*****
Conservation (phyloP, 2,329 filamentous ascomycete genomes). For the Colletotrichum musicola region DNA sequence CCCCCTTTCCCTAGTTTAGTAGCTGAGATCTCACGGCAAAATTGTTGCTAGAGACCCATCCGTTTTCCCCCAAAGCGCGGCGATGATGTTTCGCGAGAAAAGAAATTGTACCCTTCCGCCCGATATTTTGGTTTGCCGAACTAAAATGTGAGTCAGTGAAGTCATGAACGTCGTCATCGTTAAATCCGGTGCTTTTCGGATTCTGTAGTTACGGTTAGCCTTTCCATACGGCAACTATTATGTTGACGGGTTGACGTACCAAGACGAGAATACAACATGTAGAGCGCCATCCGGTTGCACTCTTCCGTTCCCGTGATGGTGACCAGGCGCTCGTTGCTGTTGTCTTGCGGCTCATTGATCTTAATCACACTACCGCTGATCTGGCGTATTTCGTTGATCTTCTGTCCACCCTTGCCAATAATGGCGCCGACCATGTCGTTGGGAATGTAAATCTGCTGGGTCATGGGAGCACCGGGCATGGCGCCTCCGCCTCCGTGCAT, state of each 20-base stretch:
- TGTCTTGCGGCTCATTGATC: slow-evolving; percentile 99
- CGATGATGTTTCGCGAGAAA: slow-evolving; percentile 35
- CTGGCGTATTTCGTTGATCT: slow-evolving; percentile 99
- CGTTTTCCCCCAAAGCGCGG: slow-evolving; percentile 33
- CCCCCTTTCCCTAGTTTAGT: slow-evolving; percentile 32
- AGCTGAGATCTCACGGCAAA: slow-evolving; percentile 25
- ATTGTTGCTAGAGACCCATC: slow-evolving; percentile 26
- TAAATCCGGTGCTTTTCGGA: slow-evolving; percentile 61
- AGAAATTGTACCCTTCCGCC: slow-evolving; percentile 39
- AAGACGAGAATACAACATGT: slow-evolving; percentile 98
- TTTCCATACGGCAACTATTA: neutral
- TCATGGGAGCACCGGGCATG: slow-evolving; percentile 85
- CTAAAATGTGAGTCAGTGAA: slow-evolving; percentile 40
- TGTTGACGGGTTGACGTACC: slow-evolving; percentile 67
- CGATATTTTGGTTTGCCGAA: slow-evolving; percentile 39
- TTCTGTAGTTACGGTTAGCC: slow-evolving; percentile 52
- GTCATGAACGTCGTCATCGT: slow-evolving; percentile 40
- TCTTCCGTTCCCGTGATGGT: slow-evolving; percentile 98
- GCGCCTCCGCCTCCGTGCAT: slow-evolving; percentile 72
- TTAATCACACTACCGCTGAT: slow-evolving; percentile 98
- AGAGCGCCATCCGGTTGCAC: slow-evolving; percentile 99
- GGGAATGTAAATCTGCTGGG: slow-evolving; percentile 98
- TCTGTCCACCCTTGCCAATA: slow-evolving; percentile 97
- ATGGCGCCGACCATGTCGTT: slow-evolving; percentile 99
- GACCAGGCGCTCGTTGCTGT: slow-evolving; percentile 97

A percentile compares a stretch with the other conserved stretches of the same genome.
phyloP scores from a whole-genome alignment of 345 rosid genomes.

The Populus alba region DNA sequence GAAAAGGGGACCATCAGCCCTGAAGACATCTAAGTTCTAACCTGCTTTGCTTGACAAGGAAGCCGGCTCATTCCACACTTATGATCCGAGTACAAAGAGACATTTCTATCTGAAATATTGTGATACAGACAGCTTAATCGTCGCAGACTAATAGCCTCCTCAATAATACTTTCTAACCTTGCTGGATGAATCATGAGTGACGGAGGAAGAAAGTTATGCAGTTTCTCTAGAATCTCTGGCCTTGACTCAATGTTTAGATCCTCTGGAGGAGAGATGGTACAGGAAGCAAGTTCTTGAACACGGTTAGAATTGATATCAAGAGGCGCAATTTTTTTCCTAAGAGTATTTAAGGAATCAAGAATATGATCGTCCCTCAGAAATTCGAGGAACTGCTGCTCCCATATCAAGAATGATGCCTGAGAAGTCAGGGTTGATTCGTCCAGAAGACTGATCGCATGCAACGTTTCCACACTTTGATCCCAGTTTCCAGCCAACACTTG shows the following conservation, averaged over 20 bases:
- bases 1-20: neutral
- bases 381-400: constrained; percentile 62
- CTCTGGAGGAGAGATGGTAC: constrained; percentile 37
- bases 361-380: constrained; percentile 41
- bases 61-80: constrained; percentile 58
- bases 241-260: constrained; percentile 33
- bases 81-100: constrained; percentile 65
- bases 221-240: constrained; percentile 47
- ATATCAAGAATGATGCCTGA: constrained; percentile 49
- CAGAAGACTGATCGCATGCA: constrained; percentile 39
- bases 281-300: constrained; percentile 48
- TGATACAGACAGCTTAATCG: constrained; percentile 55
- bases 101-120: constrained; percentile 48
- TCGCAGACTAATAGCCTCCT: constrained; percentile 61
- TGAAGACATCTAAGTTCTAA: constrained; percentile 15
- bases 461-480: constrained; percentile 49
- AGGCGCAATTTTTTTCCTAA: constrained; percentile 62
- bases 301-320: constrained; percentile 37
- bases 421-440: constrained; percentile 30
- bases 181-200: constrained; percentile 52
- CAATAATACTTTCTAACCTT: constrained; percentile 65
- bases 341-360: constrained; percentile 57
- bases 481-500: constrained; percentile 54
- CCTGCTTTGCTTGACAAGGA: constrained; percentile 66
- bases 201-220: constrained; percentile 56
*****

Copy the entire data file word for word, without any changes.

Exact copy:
Conservation (phyloP, 2,329 filamentous ascomycete genomes). For the Colletotrichum musicola region DNA sequence CCCCCTTTCCCTAGTTTAGTAGCTGAGATCTCACGGCAAAATTGTTGCTAGAGACCCATCCGTTTTCCCCCAAAGCGCGGCGATGATGTTTCGCGAGAAAAGAAATTGTACCCTTCCGCCCGATATTTTGGTTTGCCGAACTAAAATGTGAGTCAGTGAAGTCATGAACGTCGTCATCGTTAAATCCGGTGCTTTTCGGATTCTGTAGTTACGGTTAGCCTTTCCATACGGCAACTATTATGTTGACGGGTTGACGTACCAAGACGAGAATACAACATGTAGAGCGCCATCCGGTTGCACTCTTCCGTTCCCGTGATGGTGACCAGGCGCTCGTTGCTGTTGTCTTGCGGCTCATTGATCTTAATCACACTACCGCTGATCTGGCGTATTTCGTTGATCTTCTGTCCACCCTTGCCAATAATGGCGCCGACCATGTCGTTGGGAATGTAAATCTGCTGGGTCATGGGAGCACCGGGCATGGCGCCTCCGCCTCCGTGCAT, state of each 20-base stretch:
- TGTCTTGCGGCTCATTGATC: slow-evolving; percentile 99
- CGATGATGTTTCGCGAGAAA: slow-evolving; percentile 35
- CTGGCGTATTTCGTTGATCT: slow-evolving; percentile 99
- CGTTTTCCCCCAAAGCGCGG: slow-evolving; percentile 33
- CCCCCTTTCCCTAGTTTAGT: slow-evolving; percentile 32
- AGCTGAGATCTCACGGCAAA: slow-evolving; percentile 25
- ATTGTTGCTAGAGACCCATC: slow-evolving; percentile 26
- TAAATCCGGTGCTTTTCGGA: slow-evolving; percentile 61
- AGAAATTGTACCCTTCCGCC: slow-evolving; percentile 39
- AAGACGAGAATACAACATGT: slow-evolving; percentile 98
- TTTCCATACGGCAACTATTA: neutral
- TCATGGGAGCACCGGGCATG: slow-evolving; percentile 85
- CTAAAATGTGAGTCAGTGAA: slow-evolving; percentile 40
- TGTTGACGGGTTGACGTACC: slow-evolving; percentile 67
- CGATATTTTGGTTTGCCGAA: slow-evolving; percentile 39
- TTCTGTAGTTACGGTTAGCC: slow-evolving; percentile 52
- GTCATGAACGTCGTCATCGT: slow-evolving; percentile 40
- TCTTCCGTTCCCGTGATGGT: slow-evolving; percentile 98
- GCGCCTCCGCCTCCGTGCAT: slow-evolving; percentile 72
- TTAATCACACTACCGCTGAT: slow-evolving; percentile 98
- AGAGCGCCATCCGGTTGCAC: slow-evolving; percentile 99
- GGGAATGTAAATCTGCTGGG: slow-evolving; percentile 98
- TCTGTCCACCCTTGCCAATA: slow-evolving; percentile 97
- ATGGCGCCGACCATGTCGTT: slow-evolving; percentile 99
- GACCAGGCGCTCGTTGCTGT: slow-evolving; percentile 97

A percentile compares a stretch with the other conserved stretches of the same genome.
phyloP scores from a whole-genome alignment of 345 rosid genomes.

The Populus alba region DNA sequence GAAAAGGGGACCATCAGCCCTGAAGACATCTAAGTTCTAACCTGCTTTGCTTGACAAGGAAGCCGGCTCATTCCACACTTATGATCCGAGTACAAAGAGACATTTCTATCTGAAATATTGTGATACAGACAGCTTAATCGTCGCAGACTAATAGCCTCCTCAATAATACTTTCTAACCTTGCTGGATGAATCATGAGTGACGGAGGAAGAAAGTTATGCAGTTTCTCTAGAATCTCTGGCCTTGACTCAATGTTTAGATCCTCTGGAGGAGAGATGGTACAGGAAGCAAGTTCTTGAACACGGTTAGAATTGATATCAAGAGGCGCAATTTTTTTCCTAAGAGTATTTAAGGAATCAAGAATATGATCGTCCCTCAGAAATTCGAGGAACTGCTGCTCCCATATCAAGAATGATGCCTGAGAAGTCAGGGTTGATTCGTCCAGAAGACTGATCGCATGCAACGTTTCCACACTTTGATCCCAGTTTCCAGCCAACACTTG shows the following conservation, averaged over 20 bases:
- bases 1-20: neutral
- bases 381-400: constrained; percentile 62
- CTCTGGAGGAGAGATGGTAC: constrained; percentile 37
- bases 361-380: constrained; percentile 41
- bases 61-80: constrained; percentile 58
- bases 241-260: constrained; percentile 33
- bases 81-100: constrained; percentile 65
- bases 221-240: constrained; percentile 47
- ATATCAAGAATGATGCCTGA: constrained; percentile 49
- CAGAAGACTGATCGCATGCA: constrained; percentile 39
- bases 281-300: constrained; percentile 48
- TGATACAGACAGCTTAATCG: constrained; percentile 55
- bases 101-120: constrained; percentile 48
- TCGCAGACTAATAGCCTCCT: constrained; percentile 61
- TGAAGACATCTAAGTTCTAA: constrained; percentile 15
- bases 461-480: constrained; percentile 49
- AGGCGCAATTTTTTTCCTAA: constrained; percentile 62
- bases 301-320: constrained; percentile 37
- bases 421-440: constrained; percentile 30
- bases 181-200: constrained; percentile 52
- CAATAATACTTTCTAACCTT: constrained; percentile 65
- bases 341-360: constrained; percentile 57
- bases 481-500: constrained; percentile 54
- CCTGCTTTGCTTGACAAGGA: constrained; percentile 66
- bases 201-220: constrained; percentile 56